Armory Drive after downtown Franklin features two kilometres of strip mall, ending with a half-dozen motels and a Walmart Supercenter at the cloverleaf where US-58 Business joins the long US-58 Bypass around the city. All the national and regional chains were represented, which may explain why the Airway Center east of town was completely empty, except for a new Behavioral Health Group treatment centre in the middle of the asphalt desert that was once the parking lot.
My average speed began to drop as I entered Franklin and crossed town. The headwinds were taking their toll as the trip odometer rolled over 70 km, and I parked outside the Quality Inn. I was glad that I planned to spend two nights in comfort before resuming the ride.
That night I discovered El Ranchero Authentic Mexican restaurant just behind the hotel. It was a welcome alternative to the national fast-food chains. I had Aztec-style fish (mahi) with a Pacifico beer. Aaah!
The next day being Sunday, I tuned into the Zoom Morning Prayer at Saint Paul’s Memorial in Charlottesville. In the afternoon, I put in four hours working on the novel Enemies, booked a room in South Hill, then packed up and went to bed early. I slept very soundly both nights.
Monday, the 19th of April, was very cool, cold even, and cloudy. The headwinds increased as the day wore on.
Courtland, the seat of Southampton County, sat about halfway to Emporia. After I crossed the Nottaway River south of town, the sky began spitting. Rumble strips appeared in the shoulders, forcing me into the travel lane for long stretches. The truck traffic was moderate, but each 18-wheeler left a wide band of spray in its wake. After a few miles, the rain became heavy enough for me to don my Arc’teryx rain jacket, which also shielded me from the cold wind and made the ride reasonably comfortable. The rain itself was not cold.
And so it went. With two lanes in each direction, and long sight lines, the trucks had no problem seeing me in plenty of time to pull over, so they actually passed me farther to the left than if I had been riding on the shoulder.
There seemed to be no commercial establishments between Franklin and Emporia. At last, ten kilometers from Courtland, I pulled into an Exxon station near Dreweryville, and took shelter by the gas pumps. One set of pumps was out of order, so I wasn’t blocking anyone. I had some trail mix and a hard-boiled egg while the rain lightened up.
The rest of the trip to Emporia was uneventful, and soon I was riding to the home of my Warmshowers hosts, John and Claudia Burnette.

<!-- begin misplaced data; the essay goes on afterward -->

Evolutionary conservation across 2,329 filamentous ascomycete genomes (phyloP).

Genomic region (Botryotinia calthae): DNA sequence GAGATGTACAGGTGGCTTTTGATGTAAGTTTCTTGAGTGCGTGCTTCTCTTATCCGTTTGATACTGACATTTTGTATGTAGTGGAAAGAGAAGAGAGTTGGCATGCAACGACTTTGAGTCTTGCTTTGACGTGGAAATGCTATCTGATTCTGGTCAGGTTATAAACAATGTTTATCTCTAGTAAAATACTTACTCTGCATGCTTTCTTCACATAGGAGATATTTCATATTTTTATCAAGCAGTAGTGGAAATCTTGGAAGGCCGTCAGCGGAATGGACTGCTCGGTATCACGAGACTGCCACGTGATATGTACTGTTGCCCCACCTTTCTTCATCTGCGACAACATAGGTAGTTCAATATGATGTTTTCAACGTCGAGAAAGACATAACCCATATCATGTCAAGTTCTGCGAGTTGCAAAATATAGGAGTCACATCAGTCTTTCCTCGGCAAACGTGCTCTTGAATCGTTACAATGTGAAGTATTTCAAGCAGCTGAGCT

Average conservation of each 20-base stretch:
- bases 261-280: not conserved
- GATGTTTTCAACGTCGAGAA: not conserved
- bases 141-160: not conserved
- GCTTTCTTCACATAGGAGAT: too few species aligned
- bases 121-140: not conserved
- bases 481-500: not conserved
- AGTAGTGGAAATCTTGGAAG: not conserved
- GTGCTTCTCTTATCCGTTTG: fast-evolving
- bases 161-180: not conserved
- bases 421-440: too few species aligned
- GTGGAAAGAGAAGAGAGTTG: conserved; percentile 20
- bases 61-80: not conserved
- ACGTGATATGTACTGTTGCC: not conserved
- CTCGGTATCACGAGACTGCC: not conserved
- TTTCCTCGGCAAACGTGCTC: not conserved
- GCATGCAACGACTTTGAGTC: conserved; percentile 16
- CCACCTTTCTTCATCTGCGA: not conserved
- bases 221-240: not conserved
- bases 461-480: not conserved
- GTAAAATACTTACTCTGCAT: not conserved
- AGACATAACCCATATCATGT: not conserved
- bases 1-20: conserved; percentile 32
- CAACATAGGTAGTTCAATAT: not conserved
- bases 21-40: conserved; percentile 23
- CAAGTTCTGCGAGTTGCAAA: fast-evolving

At the intersection of US-58 and I-95, Emporia has always been a center of commerce and a major logistics point. In the heyday of the railroads, vast switching yards defined the metro area, where north-south trains and east-west trains swapped rolling stock. The same thing happens with trucks today, hence the heavy truck traffic I had observed.
The Burnettes and I seemed to hit it off. We celebrated their anniversary at the El Ranchero in Emporia, and talked at home until after midnight. Between bicycles, teaching, and the Navy, we had many sea stories to swap.
Tuesday the 20th promised sunshine and pleasant weather, and indeed it was a glorious day for a bike ride. Claudia, John and I chatted all morning, turning breakfast into brunch, until John had to go teach his next class (online), and I needed to hit the road. Refreshed, rested and restored (with my laundry done, too), I rode out to continue on US-58. Two blocks from their house, though, I stopped to check alternative routes and chose a Google route that was shorter and straighter than US-58.
I gave up visiting Lawrenceville, Virginia and the trucks for a four-hour roll through bucolic farmland with hardly another person or vehicle in sight. The steady west wind was not too strong, and the pavement was in pristine condition all the way from Emporia on Virginia routes 611 (Dry Bread Road) and 659 (Broadnax Road) to Broadnax, the last town on US-58 before South Hill. At Broadnax, Google suggested that I turn left just short of US-58 and I found myself on the Tobacco Heritage Trail, an asphalt bicycle path that ran 15 km to the interchange of I-85 and US-58 – and my hotel. What a treat! The trail was almost empty, smooth, level, and so quiet that I could often hear my tyres on the asphalt. A very pleasant way to end a very pleasant day.
Anyone looking for a bike ride for its own sake could do worse than park at the trailhead of the Tobacco Heritage Trail in South Hill, not far from I-85, and roll out thirty kilometres of quiet among the trees and fields to Broadnax and back.